Finally, let's get the pipeline inventory by selecting the necessary columns and ordering the list by folder and pipeline name. Our pipeline inventory is ready-you can click the Download CSV button located at the bottom of the command panel, if you want to download the CSV output to your computer, as follows:"Folder","PipelineName","Description","DependsOnObject").orderBy("Folder","PipelineName")
finalize pipelines

Figure 8

The activities inventory

The ADF activity details are part of the activities array element within each pipeline. So, we will need to apply an explode method to dfPipelineMainDetails data frame, to get the root level activities data frame, as follows:


Here's output from this query:

activities inventory

Figure 9

Next, we extract common attributes from the root level ActivityDetails attribute, as follows:

dfActDetails=dfActivities.selectExpr("PipelineName"," as ActivityName", "ActivityDetails.description as Description","ActivityDetails.type as ActivityType", "ActivityDetails.typeProperties.storedProcedureName as StoredProcedureName", "ActivityDetails.typeProperties.scriptPath as ScriptPath", "ActivityDetails.linkedServiceName.referenceName as linkedServiceName", "ActivityDetails.dependsOn as ActivityDependeniesRaw", "ActivityDetails.typeProperties as ActivityTypePropertiesRaw")

Here's output from this query:

extract activity attributes

Figure 10

Note that we have included the typeProperties and dependsOn array attributes and named them as AcActivityTypePropertiesRaw and ActivityDependeniesRaw in respectively in this data frame - we will use these attributes to derive further information down the road.

Now we can get the dependency details by applying the explode_outer method to ActivityDependeniesRaw attribute, as follows:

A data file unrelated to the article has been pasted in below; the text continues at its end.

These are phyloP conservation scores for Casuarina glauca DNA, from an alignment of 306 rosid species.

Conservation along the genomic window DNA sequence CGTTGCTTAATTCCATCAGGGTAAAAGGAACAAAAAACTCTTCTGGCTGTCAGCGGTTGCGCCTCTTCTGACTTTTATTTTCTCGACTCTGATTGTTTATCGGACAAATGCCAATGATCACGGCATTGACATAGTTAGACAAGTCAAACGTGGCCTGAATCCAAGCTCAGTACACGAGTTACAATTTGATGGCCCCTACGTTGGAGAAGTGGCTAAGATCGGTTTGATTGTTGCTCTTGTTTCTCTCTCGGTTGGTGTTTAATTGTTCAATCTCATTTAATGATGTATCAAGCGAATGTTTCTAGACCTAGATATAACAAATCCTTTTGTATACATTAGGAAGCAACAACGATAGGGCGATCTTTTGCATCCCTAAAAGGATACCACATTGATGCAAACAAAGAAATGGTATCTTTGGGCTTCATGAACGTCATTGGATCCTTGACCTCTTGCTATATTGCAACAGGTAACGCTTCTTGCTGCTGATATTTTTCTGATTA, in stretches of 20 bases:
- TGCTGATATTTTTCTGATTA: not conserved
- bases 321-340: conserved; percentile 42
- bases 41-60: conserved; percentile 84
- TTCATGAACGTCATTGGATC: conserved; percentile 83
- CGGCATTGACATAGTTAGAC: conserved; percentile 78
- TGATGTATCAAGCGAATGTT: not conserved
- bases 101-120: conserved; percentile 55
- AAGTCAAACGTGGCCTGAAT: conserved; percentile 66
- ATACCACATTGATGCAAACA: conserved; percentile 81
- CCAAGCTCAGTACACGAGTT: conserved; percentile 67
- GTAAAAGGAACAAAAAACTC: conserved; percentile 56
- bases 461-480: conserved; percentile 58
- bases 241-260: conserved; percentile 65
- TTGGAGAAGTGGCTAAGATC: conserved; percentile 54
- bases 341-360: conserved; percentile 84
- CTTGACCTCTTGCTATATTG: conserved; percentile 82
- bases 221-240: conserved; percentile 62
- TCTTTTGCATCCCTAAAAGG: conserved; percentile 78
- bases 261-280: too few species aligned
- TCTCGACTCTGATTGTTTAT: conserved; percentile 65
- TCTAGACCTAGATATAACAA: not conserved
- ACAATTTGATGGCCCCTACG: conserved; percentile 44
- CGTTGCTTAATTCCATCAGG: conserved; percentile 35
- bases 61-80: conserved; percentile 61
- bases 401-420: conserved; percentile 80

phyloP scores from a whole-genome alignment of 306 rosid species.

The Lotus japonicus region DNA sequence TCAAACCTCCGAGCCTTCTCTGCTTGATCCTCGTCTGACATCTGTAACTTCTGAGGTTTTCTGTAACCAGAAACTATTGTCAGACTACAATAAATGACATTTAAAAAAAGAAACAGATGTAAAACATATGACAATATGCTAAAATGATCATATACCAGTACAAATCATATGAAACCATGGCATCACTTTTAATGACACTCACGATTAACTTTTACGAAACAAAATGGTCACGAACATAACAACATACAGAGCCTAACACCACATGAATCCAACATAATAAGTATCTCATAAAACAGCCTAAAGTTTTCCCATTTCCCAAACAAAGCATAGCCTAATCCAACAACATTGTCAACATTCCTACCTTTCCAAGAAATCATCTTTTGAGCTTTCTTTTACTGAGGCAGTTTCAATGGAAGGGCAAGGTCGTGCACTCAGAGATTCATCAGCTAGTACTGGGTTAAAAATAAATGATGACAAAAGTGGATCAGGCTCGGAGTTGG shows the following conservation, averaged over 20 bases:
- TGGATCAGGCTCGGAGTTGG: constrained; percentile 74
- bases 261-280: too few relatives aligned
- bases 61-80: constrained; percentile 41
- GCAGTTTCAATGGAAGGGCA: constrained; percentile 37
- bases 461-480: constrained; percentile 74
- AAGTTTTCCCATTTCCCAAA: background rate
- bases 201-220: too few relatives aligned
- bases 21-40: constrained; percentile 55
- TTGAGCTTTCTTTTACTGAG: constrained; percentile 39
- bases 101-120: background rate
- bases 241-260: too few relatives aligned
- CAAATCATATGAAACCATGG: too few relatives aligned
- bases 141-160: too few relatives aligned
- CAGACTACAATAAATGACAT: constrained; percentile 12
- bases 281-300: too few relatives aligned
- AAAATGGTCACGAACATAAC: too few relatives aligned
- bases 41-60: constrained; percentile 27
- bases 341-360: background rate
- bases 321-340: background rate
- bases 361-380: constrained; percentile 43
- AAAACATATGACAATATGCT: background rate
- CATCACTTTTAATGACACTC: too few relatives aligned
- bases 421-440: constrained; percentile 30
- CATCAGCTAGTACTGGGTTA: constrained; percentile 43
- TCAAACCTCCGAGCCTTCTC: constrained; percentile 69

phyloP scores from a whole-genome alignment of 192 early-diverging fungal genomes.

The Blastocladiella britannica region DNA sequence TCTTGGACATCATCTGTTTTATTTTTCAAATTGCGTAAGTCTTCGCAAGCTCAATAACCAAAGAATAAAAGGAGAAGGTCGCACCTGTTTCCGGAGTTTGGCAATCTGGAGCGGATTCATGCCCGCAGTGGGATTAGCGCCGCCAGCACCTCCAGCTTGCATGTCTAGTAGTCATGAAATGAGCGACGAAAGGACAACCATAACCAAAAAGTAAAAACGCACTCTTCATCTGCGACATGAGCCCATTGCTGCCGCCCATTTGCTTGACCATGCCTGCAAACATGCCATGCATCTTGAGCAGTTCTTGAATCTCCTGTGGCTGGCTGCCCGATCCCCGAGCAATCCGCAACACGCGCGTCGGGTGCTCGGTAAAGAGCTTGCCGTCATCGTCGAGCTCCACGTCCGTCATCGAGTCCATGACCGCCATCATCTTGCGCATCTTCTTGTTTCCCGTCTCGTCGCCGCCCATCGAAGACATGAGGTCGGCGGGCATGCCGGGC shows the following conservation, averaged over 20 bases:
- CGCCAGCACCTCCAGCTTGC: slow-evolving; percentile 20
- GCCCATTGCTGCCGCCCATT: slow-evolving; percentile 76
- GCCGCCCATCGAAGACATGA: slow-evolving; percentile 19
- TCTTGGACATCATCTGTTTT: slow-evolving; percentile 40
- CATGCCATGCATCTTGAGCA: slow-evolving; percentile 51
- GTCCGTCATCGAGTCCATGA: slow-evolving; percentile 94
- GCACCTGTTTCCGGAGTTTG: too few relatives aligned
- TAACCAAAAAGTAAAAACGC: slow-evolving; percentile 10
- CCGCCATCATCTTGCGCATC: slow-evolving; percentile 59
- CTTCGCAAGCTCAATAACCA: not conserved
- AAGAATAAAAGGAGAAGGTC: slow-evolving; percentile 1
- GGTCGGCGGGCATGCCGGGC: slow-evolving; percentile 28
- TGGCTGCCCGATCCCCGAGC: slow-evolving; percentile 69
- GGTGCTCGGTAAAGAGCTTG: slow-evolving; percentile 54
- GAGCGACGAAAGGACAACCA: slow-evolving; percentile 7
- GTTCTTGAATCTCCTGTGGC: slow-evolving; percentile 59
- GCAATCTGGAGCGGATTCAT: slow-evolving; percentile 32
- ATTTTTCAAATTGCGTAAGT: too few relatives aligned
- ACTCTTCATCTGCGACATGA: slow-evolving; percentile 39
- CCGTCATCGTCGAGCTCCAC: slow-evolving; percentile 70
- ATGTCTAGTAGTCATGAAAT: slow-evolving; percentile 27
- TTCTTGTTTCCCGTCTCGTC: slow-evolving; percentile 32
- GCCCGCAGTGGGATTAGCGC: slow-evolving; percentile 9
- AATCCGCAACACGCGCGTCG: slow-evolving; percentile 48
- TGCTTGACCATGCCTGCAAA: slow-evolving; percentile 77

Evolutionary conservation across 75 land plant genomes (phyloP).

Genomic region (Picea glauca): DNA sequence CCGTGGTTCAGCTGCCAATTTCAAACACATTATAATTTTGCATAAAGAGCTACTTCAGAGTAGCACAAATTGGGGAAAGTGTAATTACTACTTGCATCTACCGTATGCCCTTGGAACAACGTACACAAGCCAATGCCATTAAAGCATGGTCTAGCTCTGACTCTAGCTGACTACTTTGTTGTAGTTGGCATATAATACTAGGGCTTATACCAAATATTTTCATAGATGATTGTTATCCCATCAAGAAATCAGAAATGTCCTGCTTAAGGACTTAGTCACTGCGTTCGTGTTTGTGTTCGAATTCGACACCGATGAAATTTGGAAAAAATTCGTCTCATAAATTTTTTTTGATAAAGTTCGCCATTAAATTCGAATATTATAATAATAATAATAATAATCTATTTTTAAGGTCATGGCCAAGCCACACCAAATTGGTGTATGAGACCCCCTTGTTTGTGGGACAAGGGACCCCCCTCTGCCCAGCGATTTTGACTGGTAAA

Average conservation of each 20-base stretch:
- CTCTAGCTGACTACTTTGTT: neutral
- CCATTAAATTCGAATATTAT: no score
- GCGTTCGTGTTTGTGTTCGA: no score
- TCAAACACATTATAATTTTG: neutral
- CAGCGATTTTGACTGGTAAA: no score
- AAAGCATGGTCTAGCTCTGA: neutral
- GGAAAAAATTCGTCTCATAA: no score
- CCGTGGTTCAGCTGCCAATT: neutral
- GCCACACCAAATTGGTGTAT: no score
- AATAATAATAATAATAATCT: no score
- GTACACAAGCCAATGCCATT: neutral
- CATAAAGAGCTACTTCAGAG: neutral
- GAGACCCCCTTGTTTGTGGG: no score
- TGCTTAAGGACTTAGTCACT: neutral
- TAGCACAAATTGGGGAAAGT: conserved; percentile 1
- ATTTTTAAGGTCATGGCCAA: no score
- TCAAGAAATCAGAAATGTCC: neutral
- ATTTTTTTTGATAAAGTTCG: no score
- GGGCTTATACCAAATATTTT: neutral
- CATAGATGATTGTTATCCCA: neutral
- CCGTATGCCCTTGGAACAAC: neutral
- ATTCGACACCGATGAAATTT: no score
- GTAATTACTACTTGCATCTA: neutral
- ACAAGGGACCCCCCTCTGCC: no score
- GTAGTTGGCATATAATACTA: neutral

dfActDetails_Dep=dfActDetails.withColumn("ActivityDependency",explode_outer("ActivityDependeniesRaw")).selectExpr("*","ActivityDependency.activity as DependentOnActivity","ActivityDependency.dependencyConditions as DependencyCondition").withColumn("DependencyCondition",col("DependencyCondition")[0]).drop("ActivityDependency","ActivityDependeniesRaw").orderBy("PipelineName","ActivityName","DependentOnActivity")

Here's output from this query:

add activity dependencies

Figure 11

Activities can also be nested, i.e. they can contain other activities. We can retrieve included activity details from the AcActivityTypePropertiesRaw attribute, as follows:

dfActDetails_Inc=dfActDetails_Dep.withColumn("IncludedActivities",explode_outer("ActivityTypePropertiesRaw.activities")).selectExpr("*"," as IncludedActName","IncludedActivities.type as IncludedActType", "IncludedActivities.typeProperties.storedProcedureName as IncludedActivityStoredProcedureName", "IncludedActivities.typeProperties.scriptPath as IncludedActivityScriptPath", "IncludedActivities.linkedServiceName.referenceName as IncludedActivitylinkedServiceName").drop("IncludedActivities","ActivityTypePropertiesRaw").orderBy("PipelineName","ActivityName") display(dfActDetails_Inc)